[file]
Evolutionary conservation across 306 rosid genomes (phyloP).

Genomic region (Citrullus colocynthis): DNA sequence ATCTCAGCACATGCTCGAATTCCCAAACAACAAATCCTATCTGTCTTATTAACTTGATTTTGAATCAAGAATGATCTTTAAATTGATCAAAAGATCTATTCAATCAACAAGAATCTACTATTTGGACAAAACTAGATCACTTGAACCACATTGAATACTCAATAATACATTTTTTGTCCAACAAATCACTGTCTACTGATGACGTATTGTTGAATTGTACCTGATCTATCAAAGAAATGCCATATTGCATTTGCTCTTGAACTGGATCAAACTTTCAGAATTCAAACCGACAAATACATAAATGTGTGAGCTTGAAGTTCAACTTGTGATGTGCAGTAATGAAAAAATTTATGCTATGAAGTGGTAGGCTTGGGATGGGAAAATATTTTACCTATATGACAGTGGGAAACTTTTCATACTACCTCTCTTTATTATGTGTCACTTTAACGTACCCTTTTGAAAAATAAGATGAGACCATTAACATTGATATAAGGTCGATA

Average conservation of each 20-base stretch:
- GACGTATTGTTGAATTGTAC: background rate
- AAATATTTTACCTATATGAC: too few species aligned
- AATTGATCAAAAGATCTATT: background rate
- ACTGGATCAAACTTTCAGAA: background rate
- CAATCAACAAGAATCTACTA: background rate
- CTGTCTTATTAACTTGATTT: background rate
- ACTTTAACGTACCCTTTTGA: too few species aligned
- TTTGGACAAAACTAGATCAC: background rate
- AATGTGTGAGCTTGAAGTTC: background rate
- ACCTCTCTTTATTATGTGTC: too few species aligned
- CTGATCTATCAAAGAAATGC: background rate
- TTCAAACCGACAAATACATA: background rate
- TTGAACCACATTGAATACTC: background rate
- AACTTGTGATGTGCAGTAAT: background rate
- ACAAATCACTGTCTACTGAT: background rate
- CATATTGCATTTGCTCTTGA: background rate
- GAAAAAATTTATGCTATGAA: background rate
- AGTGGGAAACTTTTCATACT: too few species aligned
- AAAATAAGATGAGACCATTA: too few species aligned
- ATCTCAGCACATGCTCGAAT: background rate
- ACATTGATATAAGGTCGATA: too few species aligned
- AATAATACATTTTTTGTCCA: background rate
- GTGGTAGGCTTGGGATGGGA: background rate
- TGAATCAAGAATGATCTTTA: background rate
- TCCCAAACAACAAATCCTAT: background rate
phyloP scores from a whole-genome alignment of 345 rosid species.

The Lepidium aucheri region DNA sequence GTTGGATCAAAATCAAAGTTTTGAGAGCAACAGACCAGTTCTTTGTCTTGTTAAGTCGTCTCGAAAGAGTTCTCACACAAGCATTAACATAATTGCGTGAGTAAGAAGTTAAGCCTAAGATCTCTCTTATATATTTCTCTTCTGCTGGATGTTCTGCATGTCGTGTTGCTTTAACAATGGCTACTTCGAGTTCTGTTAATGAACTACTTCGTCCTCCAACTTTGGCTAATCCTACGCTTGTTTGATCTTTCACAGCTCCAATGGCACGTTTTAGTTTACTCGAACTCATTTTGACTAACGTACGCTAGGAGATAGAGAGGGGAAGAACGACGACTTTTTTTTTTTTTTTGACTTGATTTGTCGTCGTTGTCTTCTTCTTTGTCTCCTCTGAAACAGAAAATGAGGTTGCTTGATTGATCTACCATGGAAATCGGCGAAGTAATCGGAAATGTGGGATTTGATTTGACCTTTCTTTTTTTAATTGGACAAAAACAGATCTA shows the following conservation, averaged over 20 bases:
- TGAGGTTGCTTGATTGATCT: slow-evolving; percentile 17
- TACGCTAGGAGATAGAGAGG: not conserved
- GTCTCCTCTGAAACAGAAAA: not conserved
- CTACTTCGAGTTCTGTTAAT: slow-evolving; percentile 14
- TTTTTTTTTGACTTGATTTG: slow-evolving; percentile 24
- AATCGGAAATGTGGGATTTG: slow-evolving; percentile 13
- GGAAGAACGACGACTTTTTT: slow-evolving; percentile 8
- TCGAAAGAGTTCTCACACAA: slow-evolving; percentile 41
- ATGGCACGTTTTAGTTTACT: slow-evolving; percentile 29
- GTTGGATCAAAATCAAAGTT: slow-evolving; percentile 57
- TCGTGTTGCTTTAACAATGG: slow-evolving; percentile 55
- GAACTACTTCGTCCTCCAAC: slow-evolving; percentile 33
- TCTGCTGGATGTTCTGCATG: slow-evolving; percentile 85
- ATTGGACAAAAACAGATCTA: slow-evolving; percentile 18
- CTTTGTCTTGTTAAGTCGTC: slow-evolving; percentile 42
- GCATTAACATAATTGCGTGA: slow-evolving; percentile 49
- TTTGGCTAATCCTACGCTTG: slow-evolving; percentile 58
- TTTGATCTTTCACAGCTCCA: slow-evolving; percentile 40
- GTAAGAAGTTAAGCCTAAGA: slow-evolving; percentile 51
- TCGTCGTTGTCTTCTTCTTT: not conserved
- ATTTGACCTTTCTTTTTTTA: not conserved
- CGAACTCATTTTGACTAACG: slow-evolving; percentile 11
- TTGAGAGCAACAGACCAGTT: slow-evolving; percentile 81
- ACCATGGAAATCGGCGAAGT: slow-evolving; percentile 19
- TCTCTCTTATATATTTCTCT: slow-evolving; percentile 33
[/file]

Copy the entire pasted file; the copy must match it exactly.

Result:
Evolutionary conservation across 306 rosid genomes (phyloP).

Genomic region (Citrullus colocynthis): DNA sequence ATCTCAGCACATGCTCGAATTCCCAAACAACAAATCCTATCTGTCTTATTAACTTGATTTTGAATCAAGAATGATCTTTAAATTGATCAAAAGATCTATTCAATCAACAAGAATCTACTATTTGGACAAAACTAGATCACTTGAACCACATTGAATACTCAATAATACATTTTTTGTCCAACAAATCACTGTCTACTGATGACGTATTGTTGAATTGTACCTGATCTATCAAAGAAATGCCATATTGCATTTGCTCTTGAACTGGATCAAACTTTCAGAATTCAAACCGACAAATACATAAATGTGTGAGCTTGAAGTTCAACTTGTGATGTGCAGTAATGAAAAAATTTATGCTATGAAGTGGTAGGCTTGGGATGGGAAAATATTTTACCTATATGACAGTGGGAAACTTTTCATACTACCTCTCTTTATTATGTGTCACTTTAACGTACCCTTTTGAAAAATAAGATGAGACCATTAACATTGATATAAGGTCGATA

Average conservation of each 20-base stretch:
- GACGTATTGTTGAATTGTAC: background rate
- AAATATTTTACCTATATGAC: too few species aligned
- AATTGATCAAAAGATCTATT: background rate
- ACTGGATCAAACTTTCAGAA: background rate
- CAATCAACAAGAATCTACTA: background rate
- CTGTCTTATTAACTTGATTT: background rate
- ACTTTAACGTACCCTTTTGA: too few species aligned
- TTTGGACAAAACTAGATCAC: background rate
- AATGTGTGAGCTTGAAGTTC: background rate
- ACCTCTCTTTATTATGTGTC: too few species aligned
- CTGATCTATCAAAGAAATGC: background rate
- TTCAAACCGACAAATACATA: background rate
- TTGAACCACATTGAATACTC: background rate
- AACTTGTGATGTGCAGTAAT: background rate
- ACAAATCACTGTCTACTGAT: background rate
- CATATTGCATTTGCTCTTGA: background rate
- GAAAAAATTTATGCTATGAA: background rate
- AGTGGGAAACTTTTCATACT: too few species aligned
- AAAATAAGATGAGACCATTA: too few species aligned
- ATCTCAGCACATGCTCGAAT: background rate
- ACATTGATATAAGGTCGATA: too few species aligned
- AATAATACATTTTTTGTCCA: background rate
- GTGGTAGGCTTGGGATGGGA: background rate
- TGAATCAAGAATGATCTTTA: background rate
- TCCCAAACAACAAATCCTAT: background rate
phyloP scores from a whole-genome alignment of 345 rosid species.

The Lepidium aucheri region DNA sequence GTTGGATCAAAATCAAAGTTTTGAGAGCAACAGACCAGTTCTTTGTCTTGTTAAGTCGTCTCGAAAGAGTTCTCACACAAGCATTAACATAATTGCGTGAGTAAGAAGTTAAGCCTAAGATCTCTCTTATATATTTCTCTTCTGCTGGATGTTCTGCATGTCGTGTTGCTTTAACAATGGCTACTTCGAGTTCTGTTAATGAACTACTTCGTCCTCCAACTTTGGCTAATCCTACGCTTGTTTGATCTTTCACAGCTCCAATGGCACGTTTTAGTTTACTCGAACTCATTTTGACTAACGTACGCTAGGAGATAGAGAGGGGAAGAACGACGACTTTTTTTTTTTTTTTGACTTGATTTGTCGTCGTTGTCTTCTTCTTTGTCTCCTCTGAAACAGAAAATGAGGTTGCTTGATTGATCTACCATGGAAATCGGCGAAGTAATCGGAAATGTGGGATTTGATTTGACCTTTCTTTTTTTAATTGGACAAAAACAGATCTA shows the following conservation, averaged over 20 bases:
- TGAGGTTGCTTGATTGATCT: slow-evolving; percentile 17
- TACGCTAGGAGATAGAGAGG: not conserved
- GTCTCCTCTGAAACAGAAAA: not conserved
- CTACTTCGAGTTCTGTTAAT: slow-evolving; percentile 14
- TTTTTTTTTGACTTGATTTG: slow-evolving; percentile 24
- AATCGGAAATGTGGGATTTG: slow-evolving; percentile 13
- GGAAGAACGACGACTTTTTT: slow-evolving; percentile 8
- TCGAAAGAGTTCTCACACAA: slow-evolving; percentile 41
- ATGGCACGTTTTAGTTTACT: slow-evolving; percentile 29
- GTTGGATCAAAATCAAAGTT: slow-evolving; percentile 57
- TCGTGTTGCTTTAACAATGG: slow-evolving; percentile 55
- GAACTACTTCGTCCTCCAAC: slow-evolving; percentile 33
- TCTGCTGGATGTTCTGCATG: slow-evolving; percentile 85
- ATTGGACAAAAACAGATCTA: slow-evolving; percentile 18
- CTTTGTCTTGTTAAGTCGTC: slow-evolving; percentile 42
- GCATTAACATAATTGCGTGA: slow-evolving; percentile 49
- TTTGGCTAATCCTACGCTTG: slow-evolving; percentile 58
- TTTGATCTTTCACAGCTCCA: slow-evolving; percentile 40
- GTAAGAAGTTAAGCCTAAGA: slow-evolving; percentile 51
- TCGTCGTTGTCTTCTTCTTT: not conserved
- ATTTGACCTTTCTTTTTTTA: not conserved
- CGAACTCATTTTGACTAACG: slow-evolving; percentile 11
- TTGAGAGCAACAGACCAGTT: slow-evolving; percentile 81
- ACCATGGAAATCGGCGAAGT: slow-evolving; percentile 19
- TCTCTCTTATATATTTCTCT: slow-evolving; percentile 33